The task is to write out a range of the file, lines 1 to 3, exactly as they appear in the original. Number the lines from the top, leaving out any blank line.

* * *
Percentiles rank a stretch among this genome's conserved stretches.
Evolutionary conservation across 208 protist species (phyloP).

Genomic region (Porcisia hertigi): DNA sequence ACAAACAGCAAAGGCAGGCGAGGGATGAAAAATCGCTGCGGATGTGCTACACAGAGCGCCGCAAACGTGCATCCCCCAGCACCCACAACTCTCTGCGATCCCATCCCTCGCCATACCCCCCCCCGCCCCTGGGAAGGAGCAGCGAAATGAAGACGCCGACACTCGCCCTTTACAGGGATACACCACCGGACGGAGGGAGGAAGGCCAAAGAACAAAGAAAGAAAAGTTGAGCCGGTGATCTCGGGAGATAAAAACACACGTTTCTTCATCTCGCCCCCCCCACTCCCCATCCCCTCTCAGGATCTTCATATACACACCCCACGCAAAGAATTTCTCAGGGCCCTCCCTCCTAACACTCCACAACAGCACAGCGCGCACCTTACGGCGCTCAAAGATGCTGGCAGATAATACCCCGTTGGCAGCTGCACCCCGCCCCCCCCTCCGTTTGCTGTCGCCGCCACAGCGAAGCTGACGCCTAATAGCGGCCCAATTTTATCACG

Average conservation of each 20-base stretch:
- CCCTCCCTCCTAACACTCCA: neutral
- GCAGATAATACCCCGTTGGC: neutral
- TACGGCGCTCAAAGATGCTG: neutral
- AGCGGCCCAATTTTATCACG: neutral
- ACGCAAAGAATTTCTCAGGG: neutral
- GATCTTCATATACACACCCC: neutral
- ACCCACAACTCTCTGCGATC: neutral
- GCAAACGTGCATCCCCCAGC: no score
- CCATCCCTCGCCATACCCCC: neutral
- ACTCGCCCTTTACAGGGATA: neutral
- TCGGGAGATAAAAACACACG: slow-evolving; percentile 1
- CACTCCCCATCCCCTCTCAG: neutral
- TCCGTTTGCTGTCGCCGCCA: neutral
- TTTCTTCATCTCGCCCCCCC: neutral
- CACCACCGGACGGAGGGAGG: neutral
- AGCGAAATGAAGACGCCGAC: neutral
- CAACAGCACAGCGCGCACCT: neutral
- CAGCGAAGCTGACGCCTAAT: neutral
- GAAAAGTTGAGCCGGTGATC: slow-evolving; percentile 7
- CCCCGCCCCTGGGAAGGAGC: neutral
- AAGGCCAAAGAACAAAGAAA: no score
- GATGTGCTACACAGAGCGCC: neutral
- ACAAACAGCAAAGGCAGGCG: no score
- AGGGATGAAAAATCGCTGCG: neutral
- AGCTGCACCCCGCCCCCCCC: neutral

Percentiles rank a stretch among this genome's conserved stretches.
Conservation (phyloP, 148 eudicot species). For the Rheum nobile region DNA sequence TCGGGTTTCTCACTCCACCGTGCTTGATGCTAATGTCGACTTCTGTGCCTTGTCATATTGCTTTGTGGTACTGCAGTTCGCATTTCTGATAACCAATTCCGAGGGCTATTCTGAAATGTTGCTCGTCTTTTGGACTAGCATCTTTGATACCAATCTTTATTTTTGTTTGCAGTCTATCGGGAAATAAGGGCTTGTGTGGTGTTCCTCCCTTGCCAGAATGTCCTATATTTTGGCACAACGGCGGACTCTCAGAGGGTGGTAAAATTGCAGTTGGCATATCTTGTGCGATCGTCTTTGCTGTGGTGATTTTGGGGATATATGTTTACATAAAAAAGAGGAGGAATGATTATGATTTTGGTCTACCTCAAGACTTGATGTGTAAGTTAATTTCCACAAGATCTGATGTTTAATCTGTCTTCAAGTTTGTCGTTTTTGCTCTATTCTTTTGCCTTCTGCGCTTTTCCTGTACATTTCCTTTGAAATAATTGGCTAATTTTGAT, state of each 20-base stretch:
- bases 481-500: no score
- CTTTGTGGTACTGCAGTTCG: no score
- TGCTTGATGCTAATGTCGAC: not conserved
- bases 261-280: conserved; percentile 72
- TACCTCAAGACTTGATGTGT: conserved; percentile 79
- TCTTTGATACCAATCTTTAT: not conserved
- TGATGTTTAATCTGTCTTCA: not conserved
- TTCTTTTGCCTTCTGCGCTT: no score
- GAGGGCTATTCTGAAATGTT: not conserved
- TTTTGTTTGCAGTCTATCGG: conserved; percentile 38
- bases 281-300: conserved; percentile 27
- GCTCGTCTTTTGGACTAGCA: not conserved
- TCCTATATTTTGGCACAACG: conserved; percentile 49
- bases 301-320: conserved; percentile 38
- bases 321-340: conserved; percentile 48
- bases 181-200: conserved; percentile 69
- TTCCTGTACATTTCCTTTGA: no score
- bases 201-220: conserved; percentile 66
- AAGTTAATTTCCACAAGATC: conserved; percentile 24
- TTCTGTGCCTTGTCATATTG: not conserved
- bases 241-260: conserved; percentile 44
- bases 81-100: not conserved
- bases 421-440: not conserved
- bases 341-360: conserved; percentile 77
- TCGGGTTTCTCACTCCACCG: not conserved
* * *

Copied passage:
Percentiles rank a stretch among this genome's conserved stretches.
Evolutionary conservation across 208 protist species (phyloP).

Genomic region (Porcisia hertigi): DNA sequence ACAAACAGCAAAGGCAGGCGAGGGATGAAAAATCGCTGCGGATGTGCTACACAGAGCGCCGCAAACGTGCATCCCCCAGCACCCACAACTCTCTGCGATCCCATCCCTCGCCATACCCCCCCCCGCCCCTGGGAAGGAGCAGCGAAATGAAGACGCCGACACTCGCCCTTTACAGGGATACACCACCGGACGGAGGGAGGAAGGCCAAAGAACAAAGAAAGAAAAGTTGAGCCGGTGATCTCGGGAGATAAAAACACACGTTTCTTCATCTCGCCCCCCCCACTCCCCATCCCCTCTCAGGATCTTCATATACACACCCCACGCAAAGAATTTCTCAGGGCCCTCCCTCCTAACACTCCACAACAGCACAGCGCGCACCTTACGGCGCTCAAAGATGCTGGCAGATAATACCCCGTTGGCAGCTGCACCCCGCCCCCCCCTCCGTTTGCTGTCGCCGCCACAGCGAAGCTGACGCCTAATAGCGGCCCAATTTTATCACG